Facebook has agreed to remove several so-called “tribute pages” for the Sandy Hook Elementary School shooting over concerns that the pages were being used to exploit the tragedy.
Sen. Richard Blumenthal LAW ’73, Sen. Chris Murphy and Rep. Elizabeth Esty wrote a joint letter to Facebook CEO Mark Zuckerberg yesterday morning asking that the pages be immediately taken down, after they said Facebook had ignored the requests of individual Newtown families to do the same. They expressed concern that some of the pages, purportedly designed to mourn the lives lost on Dec. 14, were being used to harass victims’ family members and to commit financial fraud through soliciting charitable donations.
Blumenthal announced in a press release that Facebook responded later that day, saying it would begin removing the offending pages immediately.
Just over one month after Sandy Hook Elementary School teacher Victoria Soto died shielding her students in the second-deadliest school shooting in American history, the town council of Stratford, Conn. voted to name a primary school after her.
The school, Honeyspot House, is currently in the early phases of a plan to move the school to a new building, which is expected to open in 2014. Honeyspot House serves students in kindergarten through first grade and is part of the larger Stratford Academy, a magnet school open free of charge to all children living in Stratford. Children gain admission to the school through an application completed by parents or guardians.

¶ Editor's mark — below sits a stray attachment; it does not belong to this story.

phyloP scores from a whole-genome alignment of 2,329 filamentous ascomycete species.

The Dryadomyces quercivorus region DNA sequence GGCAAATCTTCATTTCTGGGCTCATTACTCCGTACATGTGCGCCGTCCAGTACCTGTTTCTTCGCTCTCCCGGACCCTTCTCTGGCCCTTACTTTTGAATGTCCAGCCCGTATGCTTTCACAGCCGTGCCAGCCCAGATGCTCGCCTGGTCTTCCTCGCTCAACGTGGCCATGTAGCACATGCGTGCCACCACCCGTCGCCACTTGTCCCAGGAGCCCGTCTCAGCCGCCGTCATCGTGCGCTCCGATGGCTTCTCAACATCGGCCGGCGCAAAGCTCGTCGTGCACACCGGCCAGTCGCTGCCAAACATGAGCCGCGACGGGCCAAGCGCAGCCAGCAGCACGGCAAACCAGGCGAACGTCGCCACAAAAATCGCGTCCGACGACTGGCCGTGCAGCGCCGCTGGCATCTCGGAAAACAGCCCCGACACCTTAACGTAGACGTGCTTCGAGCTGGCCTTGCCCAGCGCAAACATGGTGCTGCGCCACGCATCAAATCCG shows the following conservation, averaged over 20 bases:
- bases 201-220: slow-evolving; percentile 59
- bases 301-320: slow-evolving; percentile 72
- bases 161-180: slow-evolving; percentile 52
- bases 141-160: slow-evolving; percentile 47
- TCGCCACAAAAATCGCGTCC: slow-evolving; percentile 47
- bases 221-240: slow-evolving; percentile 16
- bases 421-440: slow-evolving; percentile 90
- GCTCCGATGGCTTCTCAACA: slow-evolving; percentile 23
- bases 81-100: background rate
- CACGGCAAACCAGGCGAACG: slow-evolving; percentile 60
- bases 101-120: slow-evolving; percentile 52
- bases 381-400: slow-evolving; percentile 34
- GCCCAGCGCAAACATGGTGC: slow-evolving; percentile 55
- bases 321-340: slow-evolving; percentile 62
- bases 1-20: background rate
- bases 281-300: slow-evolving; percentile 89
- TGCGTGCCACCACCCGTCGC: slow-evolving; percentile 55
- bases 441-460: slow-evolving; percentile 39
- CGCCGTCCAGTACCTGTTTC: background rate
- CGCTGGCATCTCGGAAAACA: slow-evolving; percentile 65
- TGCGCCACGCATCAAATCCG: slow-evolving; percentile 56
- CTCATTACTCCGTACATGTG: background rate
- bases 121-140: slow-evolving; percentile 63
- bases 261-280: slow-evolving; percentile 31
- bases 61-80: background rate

Soto, 27, reportedly died attempting to protect her first-grade students from gunman Adam Lanza during the shooting at Sandy Hook Elementary School last December. Her decision to put several students in a closet in her classroom is credited with saving their lives. Twenty students and six faculty members, including Soto, were killed during the attack.
“This tragedy has affected so many people,” Stratford Mayor John Harkins told NBC Connecticut. “But I think the one thing great about the Stratford community is the outpouring of support and people wanting to recognize her and what she did.”
According to NBC News, Soto grew up in Newtown and attended New Stratford High School, graduating in 2003 before attending Eastern Connecticut State University. Soto’s aunt also reportedly taught in the old Honeyspot House building.